In that first sample class, the class was modified by making it implement the Comparable interface, and thus the compareTo method.
The example there doesn't show a second class implemented differently. but assuming instead of wanting to have many instances of this class sorted by the property sorted here, we could subclass it and override the compareTo method.
in this example, it doesn't really show why we would do that, consider a class that had more than one string property, maybe an id, an age, a name. So the compareTo in this person class might by default sort by name. Now if we created a subclass birthday list entry say, to have it sort by age instead.
so jamming the object instances into something that naturally sorts, such as a TreeSet, or using a sort operation on the colletion, would cause the instances of person class to be sorted differently from the instances of birthday list class. I guess we could have some configurable external proparty that each object instance would know how to retreive somehow so that we could configure sorting by different properties in the one class, where this variable would drive the compareTo method implemented here, that would not need to have a new object type subclassed etc to have different sorting.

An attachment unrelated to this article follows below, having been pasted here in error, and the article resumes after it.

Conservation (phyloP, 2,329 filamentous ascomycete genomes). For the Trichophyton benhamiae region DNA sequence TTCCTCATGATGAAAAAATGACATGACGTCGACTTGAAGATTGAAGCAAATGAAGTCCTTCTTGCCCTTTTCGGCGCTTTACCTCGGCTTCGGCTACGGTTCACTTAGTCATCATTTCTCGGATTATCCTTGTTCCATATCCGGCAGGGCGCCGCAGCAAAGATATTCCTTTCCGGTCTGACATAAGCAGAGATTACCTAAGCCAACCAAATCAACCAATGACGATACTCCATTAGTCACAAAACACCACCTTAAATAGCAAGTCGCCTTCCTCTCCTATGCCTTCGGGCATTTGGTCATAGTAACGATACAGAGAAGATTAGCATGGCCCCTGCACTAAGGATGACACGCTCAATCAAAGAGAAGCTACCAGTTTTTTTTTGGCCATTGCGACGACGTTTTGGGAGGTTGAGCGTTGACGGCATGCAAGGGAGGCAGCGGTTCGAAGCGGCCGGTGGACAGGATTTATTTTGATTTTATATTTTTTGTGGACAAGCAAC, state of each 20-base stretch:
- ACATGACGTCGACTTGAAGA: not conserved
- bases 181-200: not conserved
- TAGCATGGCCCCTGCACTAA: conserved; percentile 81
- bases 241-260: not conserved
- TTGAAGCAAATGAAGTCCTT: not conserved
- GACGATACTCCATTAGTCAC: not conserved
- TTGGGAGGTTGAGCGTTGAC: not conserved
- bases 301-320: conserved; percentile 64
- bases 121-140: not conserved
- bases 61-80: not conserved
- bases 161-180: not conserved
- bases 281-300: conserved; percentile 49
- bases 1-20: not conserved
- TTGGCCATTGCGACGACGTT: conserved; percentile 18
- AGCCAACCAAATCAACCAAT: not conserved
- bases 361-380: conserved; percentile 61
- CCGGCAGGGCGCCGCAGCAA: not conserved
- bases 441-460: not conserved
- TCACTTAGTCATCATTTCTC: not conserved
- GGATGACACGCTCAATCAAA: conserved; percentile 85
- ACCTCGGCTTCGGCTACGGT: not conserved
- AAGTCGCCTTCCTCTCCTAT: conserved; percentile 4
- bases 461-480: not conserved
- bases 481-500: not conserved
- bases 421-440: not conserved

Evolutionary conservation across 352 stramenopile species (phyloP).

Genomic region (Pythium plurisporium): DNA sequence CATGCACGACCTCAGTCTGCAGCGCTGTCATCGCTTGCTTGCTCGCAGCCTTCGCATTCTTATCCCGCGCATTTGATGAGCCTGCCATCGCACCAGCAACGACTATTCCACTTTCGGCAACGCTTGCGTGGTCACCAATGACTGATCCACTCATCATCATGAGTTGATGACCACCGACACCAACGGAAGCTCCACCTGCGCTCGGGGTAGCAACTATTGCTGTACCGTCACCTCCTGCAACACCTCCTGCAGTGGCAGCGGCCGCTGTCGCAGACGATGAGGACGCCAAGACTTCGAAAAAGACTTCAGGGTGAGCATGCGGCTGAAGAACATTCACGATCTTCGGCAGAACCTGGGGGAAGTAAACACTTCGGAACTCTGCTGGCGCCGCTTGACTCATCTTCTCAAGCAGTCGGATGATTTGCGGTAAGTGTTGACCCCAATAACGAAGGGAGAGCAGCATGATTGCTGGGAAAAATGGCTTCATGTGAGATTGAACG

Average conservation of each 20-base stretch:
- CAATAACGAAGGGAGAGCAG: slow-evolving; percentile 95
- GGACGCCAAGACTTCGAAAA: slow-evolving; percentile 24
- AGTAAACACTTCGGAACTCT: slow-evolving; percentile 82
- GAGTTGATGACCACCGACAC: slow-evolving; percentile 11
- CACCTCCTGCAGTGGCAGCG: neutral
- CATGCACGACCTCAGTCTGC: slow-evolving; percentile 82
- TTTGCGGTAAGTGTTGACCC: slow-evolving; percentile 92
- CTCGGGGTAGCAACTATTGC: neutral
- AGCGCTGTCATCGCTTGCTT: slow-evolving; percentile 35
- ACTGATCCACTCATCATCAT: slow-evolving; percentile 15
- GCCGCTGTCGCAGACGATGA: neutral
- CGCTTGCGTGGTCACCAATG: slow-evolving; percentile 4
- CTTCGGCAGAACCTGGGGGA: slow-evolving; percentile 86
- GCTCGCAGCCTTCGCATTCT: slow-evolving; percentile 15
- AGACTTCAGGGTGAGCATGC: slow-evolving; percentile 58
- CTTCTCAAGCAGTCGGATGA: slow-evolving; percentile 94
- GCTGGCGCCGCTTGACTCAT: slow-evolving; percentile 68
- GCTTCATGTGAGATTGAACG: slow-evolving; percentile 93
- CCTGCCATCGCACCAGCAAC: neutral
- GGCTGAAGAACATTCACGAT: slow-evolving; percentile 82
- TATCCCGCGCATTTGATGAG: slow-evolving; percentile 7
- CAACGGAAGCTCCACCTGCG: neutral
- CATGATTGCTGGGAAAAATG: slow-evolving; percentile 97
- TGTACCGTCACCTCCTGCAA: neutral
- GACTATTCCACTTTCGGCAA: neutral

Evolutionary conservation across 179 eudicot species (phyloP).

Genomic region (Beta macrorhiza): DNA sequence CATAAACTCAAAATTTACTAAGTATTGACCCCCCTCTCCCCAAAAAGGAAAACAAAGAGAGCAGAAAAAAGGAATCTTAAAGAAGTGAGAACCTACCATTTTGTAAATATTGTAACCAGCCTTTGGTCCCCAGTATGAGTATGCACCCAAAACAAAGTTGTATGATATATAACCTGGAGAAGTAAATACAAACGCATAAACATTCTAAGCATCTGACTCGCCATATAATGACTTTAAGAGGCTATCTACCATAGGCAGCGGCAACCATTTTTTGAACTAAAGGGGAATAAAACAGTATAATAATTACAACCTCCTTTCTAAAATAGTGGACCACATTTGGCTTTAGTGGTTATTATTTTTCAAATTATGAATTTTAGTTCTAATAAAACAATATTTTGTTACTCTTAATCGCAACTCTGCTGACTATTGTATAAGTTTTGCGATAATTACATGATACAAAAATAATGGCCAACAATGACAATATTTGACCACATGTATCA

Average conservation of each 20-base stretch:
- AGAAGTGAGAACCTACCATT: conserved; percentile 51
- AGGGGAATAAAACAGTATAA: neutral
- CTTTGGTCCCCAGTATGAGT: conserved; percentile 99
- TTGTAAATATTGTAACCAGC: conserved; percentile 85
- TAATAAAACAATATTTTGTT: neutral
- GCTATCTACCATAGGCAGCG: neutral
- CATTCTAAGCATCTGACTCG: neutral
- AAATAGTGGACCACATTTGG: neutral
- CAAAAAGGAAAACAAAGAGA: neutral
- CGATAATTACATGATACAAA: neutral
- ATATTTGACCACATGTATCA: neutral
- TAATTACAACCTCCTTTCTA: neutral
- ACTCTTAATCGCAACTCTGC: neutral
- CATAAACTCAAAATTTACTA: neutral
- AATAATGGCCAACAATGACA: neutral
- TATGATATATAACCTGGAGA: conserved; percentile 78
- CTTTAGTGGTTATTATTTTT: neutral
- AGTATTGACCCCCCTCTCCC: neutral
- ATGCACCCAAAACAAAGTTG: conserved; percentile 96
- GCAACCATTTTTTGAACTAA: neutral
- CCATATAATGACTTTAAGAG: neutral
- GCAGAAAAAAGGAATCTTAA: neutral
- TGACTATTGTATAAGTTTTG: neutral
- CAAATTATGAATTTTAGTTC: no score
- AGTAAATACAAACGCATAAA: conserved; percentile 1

in that second example, you seem to be wanting to compare something that implements a comparable interface with something that does not. in that case you would have to come up with your own code that meticulously inspects each property in the A, and B ones, so that you end up coming with something that returns -1, 0,or +1 in a manner like the built in compare thingie would, but in this case, unless you made this logic into a wrapper class that implements Comparable interface, the Java built int utilities for comparing (or sorting) would not be able to make use of this.